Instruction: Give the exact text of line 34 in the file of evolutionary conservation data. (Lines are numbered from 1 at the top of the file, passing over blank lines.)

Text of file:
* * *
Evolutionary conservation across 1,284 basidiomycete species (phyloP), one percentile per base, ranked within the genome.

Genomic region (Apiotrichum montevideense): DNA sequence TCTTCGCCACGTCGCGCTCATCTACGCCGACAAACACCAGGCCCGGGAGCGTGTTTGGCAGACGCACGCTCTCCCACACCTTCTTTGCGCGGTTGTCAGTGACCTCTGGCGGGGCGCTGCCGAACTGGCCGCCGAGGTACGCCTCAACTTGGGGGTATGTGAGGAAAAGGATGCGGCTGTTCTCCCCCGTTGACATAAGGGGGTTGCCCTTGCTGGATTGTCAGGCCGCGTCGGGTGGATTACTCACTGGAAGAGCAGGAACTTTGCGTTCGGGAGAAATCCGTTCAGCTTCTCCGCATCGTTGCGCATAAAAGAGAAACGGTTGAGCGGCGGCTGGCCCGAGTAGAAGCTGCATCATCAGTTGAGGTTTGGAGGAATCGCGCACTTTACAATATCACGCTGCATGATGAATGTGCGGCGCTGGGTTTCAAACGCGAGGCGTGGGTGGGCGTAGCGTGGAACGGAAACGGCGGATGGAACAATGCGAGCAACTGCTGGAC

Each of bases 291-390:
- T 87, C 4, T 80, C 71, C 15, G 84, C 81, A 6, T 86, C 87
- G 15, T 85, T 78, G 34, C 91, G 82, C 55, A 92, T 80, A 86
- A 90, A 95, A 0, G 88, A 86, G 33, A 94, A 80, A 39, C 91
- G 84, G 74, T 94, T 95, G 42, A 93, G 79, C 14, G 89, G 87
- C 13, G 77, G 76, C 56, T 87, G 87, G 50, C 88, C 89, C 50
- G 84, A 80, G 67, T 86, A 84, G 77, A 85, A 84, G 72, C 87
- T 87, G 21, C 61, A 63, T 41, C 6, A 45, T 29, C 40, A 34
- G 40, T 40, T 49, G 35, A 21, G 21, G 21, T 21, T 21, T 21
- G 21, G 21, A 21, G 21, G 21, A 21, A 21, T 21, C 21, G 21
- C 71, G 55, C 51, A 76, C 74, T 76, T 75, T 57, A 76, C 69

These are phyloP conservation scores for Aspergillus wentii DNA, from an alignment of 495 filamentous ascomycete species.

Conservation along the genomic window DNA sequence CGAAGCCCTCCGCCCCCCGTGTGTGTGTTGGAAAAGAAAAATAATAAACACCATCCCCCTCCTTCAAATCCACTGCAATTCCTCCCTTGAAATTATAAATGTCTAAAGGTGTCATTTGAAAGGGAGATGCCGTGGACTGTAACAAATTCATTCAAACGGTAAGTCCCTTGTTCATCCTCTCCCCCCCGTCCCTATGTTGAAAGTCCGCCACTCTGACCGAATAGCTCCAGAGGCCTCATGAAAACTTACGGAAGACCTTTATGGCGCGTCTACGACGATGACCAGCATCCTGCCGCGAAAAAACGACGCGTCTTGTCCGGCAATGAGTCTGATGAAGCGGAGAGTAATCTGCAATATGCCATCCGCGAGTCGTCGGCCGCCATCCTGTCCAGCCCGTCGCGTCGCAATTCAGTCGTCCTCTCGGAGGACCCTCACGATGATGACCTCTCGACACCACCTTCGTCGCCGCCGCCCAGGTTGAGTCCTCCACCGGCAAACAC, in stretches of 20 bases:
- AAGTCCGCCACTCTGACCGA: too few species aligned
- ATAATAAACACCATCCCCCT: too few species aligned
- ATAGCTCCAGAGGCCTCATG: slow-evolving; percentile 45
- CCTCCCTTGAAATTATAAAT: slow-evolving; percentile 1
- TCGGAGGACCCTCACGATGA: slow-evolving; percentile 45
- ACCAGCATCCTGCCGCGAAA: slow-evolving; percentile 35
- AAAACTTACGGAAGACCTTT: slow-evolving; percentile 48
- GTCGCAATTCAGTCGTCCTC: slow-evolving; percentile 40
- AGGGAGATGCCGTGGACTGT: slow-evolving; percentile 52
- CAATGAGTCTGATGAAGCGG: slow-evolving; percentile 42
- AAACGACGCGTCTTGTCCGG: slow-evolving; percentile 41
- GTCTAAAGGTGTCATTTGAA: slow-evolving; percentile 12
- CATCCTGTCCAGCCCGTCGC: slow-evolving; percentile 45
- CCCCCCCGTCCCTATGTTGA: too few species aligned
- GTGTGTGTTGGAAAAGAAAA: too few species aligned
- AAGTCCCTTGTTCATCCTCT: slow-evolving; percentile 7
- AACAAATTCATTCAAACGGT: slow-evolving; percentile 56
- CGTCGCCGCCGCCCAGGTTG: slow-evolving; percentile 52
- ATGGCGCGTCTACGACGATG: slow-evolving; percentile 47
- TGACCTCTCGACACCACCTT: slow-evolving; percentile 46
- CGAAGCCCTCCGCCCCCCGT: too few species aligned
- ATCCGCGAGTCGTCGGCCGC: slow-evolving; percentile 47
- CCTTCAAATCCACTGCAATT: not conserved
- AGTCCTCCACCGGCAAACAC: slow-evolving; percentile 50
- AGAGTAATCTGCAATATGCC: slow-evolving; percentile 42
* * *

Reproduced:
- ATGGCGCGTCTACGACGATG: slow-evolving; percentile 47